The Ape That Understood the Universe: How the Mind and Culture Evolve by Steve Stewart-Williams

The Ape That Understood the Universe: How the Mind and Culture EvolveThe Ape That Understood the Universe: How the Mind and Culture Evolve by Steve Stewart-Williams

My rating: 5 of 5 stars

I got a review copy of this back in July from the publisher through NetGalley and unfortunately had a couple of others in front of it with ticking expiration dates, as well as assigned reading for a class and a few other obstacles. I needed to devote some dedicated time to reading this because there is so much here. One other unfortunate complication came up when my ereader glitched and couldn’t verify the license…losing all of my notes from the first half of the book. Redownload, back in business, but sans those notes.

Stewart-Williams explores Darwinism, genetics and sex differences, reproduction, altruism, and cultural influences. (He also includes his takes on how to refute Blank Slaters and Anti-Memeticists in two appendices). I grind my teeth over the sections for which I lost my notes (apologies to the publisher/author – I’m sure other reviewers will be able to synopsize), but trust me that there are wealths of information to be had in there on attractions and preferences, practices, selection, offspring and rearing, monogamy, polyandry and polygyny; altruism and selfishness. And memetics.

Stewart-Williams’s analyses are cogent, his arguments sound; he pokes logical holes in prevalent (and past) theories. He supports his theses with facts and induction (with deduction thrown in.) He cautions against the “risk of mistaking elements of one’s own culture for aspects of human nature,…”

I mark this as five stars because seldom does a book evoke a paradigm shift in me (It happens, just rarely) and this book did. For twenty some years now, I have been resolved to the position that humans evolved to believe in religions – with exception, of course – and the wake-up here was a smack-in-the-face memetic solution that religions (and God) evolved for the human brain. Finally, something that makes sense to me.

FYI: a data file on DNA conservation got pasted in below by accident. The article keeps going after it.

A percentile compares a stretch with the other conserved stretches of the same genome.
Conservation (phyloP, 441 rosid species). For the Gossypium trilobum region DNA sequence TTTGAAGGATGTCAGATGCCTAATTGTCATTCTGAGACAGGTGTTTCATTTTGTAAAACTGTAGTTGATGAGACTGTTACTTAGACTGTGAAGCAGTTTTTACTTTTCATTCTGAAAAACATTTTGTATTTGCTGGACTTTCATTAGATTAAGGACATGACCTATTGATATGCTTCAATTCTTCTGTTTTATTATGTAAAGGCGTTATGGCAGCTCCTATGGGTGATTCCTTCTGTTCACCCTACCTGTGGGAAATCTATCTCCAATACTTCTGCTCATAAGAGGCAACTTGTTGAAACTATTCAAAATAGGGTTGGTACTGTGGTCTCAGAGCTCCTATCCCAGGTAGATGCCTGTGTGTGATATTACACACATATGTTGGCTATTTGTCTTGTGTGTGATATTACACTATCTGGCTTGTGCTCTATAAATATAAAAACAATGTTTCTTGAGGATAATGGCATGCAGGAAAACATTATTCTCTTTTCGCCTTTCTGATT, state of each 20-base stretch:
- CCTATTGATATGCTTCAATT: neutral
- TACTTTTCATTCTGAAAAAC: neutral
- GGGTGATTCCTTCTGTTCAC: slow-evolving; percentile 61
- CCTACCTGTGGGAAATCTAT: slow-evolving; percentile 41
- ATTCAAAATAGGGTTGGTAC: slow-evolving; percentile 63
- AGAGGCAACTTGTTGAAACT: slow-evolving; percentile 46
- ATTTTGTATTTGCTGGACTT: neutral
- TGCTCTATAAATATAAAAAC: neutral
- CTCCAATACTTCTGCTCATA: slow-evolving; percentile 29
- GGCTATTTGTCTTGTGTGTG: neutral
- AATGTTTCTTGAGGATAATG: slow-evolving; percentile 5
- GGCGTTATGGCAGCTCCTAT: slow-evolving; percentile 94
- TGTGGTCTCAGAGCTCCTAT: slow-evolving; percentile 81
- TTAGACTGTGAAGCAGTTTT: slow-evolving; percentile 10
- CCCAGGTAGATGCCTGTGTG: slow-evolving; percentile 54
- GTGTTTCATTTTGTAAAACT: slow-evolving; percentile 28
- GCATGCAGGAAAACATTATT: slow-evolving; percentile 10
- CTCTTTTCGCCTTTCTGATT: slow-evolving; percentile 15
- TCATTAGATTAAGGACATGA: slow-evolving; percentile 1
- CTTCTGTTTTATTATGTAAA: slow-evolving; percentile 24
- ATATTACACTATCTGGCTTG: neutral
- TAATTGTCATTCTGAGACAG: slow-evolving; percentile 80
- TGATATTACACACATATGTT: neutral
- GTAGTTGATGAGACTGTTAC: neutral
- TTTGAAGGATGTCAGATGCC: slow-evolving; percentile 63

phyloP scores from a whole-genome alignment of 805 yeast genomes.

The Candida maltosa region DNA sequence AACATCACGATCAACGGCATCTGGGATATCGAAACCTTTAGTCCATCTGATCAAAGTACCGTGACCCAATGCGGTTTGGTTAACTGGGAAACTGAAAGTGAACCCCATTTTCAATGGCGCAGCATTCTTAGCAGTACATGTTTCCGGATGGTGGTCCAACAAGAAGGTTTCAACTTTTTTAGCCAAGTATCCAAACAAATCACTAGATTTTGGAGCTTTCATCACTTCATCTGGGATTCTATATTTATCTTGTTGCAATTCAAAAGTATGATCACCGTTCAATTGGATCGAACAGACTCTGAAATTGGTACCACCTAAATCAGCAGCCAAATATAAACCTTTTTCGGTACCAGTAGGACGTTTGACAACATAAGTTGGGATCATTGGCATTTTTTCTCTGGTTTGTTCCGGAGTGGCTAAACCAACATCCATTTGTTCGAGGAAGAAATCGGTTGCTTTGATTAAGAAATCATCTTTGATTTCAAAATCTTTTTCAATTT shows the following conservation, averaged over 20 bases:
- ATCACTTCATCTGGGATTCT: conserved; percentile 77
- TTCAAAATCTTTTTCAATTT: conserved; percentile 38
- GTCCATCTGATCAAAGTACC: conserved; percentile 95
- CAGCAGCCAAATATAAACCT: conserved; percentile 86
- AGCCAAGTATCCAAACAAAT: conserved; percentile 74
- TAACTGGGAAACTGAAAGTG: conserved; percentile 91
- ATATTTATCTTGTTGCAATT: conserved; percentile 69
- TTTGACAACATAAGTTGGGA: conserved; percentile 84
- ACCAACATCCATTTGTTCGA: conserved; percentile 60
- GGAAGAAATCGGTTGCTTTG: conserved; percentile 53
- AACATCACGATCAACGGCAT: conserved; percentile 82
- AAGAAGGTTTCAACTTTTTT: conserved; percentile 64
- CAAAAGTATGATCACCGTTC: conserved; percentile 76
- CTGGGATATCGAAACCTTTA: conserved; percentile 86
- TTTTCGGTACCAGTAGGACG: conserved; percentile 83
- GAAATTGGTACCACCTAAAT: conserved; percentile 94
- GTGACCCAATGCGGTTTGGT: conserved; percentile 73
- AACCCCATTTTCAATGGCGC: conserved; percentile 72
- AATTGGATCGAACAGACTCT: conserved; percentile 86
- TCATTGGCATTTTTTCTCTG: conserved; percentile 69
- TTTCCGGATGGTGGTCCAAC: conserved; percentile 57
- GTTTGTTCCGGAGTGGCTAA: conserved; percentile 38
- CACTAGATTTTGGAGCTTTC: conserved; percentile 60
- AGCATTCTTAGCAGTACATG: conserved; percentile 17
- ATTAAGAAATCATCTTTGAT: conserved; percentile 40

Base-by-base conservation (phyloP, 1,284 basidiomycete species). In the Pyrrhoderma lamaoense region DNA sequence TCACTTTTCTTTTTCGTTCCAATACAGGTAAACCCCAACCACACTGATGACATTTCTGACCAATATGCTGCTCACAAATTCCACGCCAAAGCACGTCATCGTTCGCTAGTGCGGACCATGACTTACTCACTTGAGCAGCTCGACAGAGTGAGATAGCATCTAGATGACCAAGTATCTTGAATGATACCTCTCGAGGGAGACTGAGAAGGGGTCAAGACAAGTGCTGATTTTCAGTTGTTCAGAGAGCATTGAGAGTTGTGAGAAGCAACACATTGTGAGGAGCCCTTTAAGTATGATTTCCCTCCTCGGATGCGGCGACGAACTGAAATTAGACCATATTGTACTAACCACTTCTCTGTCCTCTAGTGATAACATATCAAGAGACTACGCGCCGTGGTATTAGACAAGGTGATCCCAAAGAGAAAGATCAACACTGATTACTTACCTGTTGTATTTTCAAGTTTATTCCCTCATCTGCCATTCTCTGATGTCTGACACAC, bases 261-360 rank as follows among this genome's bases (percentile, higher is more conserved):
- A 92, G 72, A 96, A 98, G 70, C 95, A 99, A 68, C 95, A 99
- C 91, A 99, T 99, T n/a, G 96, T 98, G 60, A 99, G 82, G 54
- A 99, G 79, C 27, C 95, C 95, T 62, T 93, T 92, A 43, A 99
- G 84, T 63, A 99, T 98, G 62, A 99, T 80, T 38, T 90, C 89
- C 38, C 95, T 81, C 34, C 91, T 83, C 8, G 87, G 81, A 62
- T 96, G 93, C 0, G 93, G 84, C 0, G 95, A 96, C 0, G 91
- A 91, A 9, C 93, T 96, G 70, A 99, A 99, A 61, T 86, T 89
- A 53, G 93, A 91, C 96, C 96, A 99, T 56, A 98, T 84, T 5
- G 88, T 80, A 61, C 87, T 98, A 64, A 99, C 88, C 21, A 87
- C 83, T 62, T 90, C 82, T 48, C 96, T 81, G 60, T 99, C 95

Now, as thoroughly researched and eloquently composed as Mr. Stewart-Williams is in this book, he referenced at least one Disney Nature series myth when trying to make a point in his altruism section: “Like suicidal lemmings…”

I would like to read this again, but in physical form. It does not lend well to electronic reading as i couldn’t follow cites easily, or “flip” back and forth between sections as I digested the contents.

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The Horologicon: A Day’s Jaunt Through the Lost Words of the English Language by Mark Forsyth

The Horologicon: A Day's Jaunt Through the Lost Words of the English LanguageThe Horologicon: A Day’s Jaunt Through the Lost Words of the English Language by Mark Forsyth

My rating: 4 of 5 stars

An improvement over The Etymologicon, this was quite an emjoyable and informative read. I think it is a safe bet that the reader won’t be using many of these words in casual conversation. Nor in less than casual conversation, but they’re still cool words to know.

For The Day’s Jaunt, Forsyth has arranged his exploration in 19 hourly segments, with each looking at words related more or less to that time of day. Awakening, ablutions, breaking fasts, traveling (to work), meetings about “work”, taking breaks, faking work, lunching, more “work”, making others work, oops…tea time, finally doing work, just in time to leave, picking up necessaries and necessities, supper and libations, courting, going home, …bed time. My summaries don’t tell the whole story as there are numerous side studies in each chapter.